SOFI Finds Young and Massive Stars in the Omega Nebula

SOFI Finds Young and Massive Stars in the Omega Nebula
From The European Southern Observatory
This is a near-infrared, color-coded composite image of a sky field in the south-western part of the galactic star-forming region Messier 17. It is based on exposures obtained with the SOFI multi-mode instrument at the ESO 3.6-m New Technology Telescope (NTT) at La Silla. In this image, young and heavily obscured stars are recognized by their red color. Bluer objects are either foreground stars or well-developed massive stars whose intense light ionizes the hydrogen in this region. The diffuse light that is visible nearly everywhere in the photo is due to emission from hydrogen atoms that have (re-)combined from protons and electrons. The dark areas are due to obscuration of the light from background objects by large amounts of dust - this effect also causes many of those stars to appear quite red. A cluster of young stars in the upper-left part of the photo, so deeply embedded in the nebula that it is invisible in optical light, is well visible in this infrared image.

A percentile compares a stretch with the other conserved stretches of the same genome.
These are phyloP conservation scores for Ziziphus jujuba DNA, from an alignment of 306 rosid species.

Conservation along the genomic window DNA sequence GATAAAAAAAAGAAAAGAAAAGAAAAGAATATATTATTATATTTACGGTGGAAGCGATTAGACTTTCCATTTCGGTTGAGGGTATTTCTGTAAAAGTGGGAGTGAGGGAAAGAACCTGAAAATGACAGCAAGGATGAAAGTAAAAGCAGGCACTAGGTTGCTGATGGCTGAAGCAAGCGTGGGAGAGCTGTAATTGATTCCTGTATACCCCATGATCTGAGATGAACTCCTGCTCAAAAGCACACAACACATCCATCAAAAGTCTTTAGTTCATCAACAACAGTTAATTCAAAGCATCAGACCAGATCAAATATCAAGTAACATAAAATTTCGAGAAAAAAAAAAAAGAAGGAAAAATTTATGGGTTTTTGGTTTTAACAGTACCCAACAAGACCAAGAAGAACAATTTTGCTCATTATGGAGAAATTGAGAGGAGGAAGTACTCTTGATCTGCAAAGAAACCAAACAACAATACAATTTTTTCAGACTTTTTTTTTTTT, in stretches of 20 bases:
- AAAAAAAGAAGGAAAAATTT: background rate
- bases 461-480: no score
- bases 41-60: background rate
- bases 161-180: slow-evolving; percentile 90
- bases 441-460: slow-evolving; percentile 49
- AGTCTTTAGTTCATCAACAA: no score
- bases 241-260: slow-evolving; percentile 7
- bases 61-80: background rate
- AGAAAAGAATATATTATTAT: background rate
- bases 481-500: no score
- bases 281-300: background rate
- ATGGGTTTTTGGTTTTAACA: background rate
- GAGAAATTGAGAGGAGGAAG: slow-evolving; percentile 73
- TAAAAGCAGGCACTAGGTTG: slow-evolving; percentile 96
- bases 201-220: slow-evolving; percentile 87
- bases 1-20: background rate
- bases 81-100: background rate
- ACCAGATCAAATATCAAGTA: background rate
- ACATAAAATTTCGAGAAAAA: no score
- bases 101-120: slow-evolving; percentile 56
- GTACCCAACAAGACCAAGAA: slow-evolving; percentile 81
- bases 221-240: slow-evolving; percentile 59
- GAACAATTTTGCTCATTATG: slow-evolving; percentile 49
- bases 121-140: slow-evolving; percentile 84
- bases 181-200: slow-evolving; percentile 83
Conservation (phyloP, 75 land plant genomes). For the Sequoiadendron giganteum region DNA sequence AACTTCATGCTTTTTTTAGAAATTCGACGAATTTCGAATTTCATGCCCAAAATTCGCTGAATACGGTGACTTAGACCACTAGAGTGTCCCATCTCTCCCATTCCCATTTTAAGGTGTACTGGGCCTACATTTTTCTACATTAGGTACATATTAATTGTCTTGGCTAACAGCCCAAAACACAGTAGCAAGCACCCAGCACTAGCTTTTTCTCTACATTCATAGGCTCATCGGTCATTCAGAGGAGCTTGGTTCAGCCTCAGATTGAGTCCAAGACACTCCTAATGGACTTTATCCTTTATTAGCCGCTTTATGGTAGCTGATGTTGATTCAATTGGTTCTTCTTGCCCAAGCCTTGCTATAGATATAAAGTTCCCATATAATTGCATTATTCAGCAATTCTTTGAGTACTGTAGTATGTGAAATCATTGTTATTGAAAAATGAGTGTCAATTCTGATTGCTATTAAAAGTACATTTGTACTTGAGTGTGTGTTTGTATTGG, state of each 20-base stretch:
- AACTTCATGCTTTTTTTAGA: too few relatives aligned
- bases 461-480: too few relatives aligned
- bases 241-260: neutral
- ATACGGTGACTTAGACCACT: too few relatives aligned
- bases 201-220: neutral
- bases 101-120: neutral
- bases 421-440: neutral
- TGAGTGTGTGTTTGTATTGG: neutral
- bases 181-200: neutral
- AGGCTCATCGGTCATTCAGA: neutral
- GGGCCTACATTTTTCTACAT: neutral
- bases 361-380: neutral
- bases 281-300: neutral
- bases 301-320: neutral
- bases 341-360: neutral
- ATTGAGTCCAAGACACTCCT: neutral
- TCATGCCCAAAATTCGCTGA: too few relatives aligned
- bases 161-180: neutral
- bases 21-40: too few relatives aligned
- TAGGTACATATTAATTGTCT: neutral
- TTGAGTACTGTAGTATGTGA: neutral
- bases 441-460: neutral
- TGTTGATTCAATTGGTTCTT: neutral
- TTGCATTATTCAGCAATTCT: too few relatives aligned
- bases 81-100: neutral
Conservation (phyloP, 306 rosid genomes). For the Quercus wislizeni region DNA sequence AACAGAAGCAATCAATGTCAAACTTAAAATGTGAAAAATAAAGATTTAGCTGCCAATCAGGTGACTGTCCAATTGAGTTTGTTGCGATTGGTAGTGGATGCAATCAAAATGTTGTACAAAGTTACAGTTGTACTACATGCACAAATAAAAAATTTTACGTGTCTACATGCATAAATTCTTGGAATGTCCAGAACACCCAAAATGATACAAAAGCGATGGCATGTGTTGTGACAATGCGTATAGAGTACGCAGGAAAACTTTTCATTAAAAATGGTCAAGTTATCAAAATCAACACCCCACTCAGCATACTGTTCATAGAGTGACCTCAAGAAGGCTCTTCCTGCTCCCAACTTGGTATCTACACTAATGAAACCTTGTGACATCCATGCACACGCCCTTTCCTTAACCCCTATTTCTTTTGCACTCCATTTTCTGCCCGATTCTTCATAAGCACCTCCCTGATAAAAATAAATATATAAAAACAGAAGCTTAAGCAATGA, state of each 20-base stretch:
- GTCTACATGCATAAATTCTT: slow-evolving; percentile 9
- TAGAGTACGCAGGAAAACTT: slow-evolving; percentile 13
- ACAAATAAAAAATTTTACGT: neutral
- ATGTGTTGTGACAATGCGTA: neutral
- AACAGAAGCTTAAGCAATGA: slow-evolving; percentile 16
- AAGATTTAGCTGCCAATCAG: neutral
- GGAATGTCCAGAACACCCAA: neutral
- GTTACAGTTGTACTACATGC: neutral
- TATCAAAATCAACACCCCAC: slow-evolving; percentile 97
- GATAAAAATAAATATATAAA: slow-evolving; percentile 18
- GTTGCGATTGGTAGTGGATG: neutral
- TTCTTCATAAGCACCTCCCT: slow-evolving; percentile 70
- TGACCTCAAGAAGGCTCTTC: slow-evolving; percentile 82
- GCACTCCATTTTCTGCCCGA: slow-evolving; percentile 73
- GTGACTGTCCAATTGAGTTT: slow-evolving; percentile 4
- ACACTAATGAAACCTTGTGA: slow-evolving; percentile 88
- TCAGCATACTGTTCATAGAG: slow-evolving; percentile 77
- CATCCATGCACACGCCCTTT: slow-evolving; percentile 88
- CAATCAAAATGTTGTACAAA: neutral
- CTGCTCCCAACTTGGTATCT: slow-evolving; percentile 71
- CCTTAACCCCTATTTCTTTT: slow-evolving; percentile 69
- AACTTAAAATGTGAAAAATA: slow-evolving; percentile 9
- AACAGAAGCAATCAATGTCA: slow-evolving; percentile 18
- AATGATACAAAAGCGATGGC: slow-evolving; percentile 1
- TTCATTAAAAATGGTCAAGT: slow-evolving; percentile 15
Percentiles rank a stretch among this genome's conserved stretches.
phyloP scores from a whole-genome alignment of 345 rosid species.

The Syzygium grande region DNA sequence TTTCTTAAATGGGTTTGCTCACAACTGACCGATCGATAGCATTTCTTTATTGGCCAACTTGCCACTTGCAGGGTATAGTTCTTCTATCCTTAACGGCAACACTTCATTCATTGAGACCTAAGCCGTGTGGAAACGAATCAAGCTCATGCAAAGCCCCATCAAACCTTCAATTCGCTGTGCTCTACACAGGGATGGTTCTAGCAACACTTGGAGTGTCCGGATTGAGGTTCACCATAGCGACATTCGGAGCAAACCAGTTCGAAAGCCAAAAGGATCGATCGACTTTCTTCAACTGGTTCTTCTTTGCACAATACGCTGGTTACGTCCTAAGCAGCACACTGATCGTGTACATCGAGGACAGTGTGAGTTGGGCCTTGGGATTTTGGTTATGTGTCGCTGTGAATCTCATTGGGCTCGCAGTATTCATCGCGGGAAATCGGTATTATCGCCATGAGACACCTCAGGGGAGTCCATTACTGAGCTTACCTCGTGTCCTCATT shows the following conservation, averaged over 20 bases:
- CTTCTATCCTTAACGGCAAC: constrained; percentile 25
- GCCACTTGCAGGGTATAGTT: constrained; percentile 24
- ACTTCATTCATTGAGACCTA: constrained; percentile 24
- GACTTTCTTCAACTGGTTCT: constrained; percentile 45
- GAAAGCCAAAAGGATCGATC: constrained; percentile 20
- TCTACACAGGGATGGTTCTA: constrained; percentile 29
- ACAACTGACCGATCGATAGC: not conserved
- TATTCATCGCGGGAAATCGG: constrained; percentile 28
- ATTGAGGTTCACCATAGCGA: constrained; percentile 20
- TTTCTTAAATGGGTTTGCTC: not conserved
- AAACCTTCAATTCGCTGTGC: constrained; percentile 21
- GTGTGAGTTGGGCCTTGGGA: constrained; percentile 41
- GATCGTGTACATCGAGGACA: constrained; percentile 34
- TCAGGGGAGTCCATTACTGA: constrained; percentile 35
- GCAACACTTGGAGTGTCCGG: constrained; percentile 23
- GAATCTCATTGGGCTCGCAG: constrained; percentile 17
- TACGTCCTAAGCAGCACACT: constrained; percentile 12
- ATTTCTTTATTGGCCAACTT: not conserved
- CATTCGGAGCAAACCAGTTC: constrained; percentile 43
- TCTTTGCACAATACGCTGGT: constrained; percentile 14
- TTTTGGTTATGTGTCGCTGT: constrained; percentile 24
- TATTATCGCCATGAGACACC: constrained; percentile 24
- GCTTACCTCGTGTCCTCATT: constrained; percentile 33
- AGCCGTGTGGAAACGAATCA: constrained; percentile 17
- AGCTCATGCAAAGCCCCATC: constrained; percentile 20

The exposures were made through three filters, J (at wavelength 1.25 µm; exposure time 5 min; here rendered as blue), H (1.65 µm; 5 min; green) and Ks (2.2 µm; 5 min; red); an additional 15 min was spent on separate sky frames. The seeing was 0.5 - 0.6 arcsec. The objects in the uppermost left corner area appear somewhat elongated because of a color-dependent aberration introduced at the edge by the large-field optics. The sky field shown measures approx. 5 arcmin x 5 arcmin (corresponding to about 3% of the full moon). North is up and East is left.
Based on press release with ESO PR Photo 24a/00
Catalog #: Photo 24a/00
Target Name: SOFI Finds Young and Massive Stars in the Omega Nebula

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 Last modified on Sunday, December 17, 2000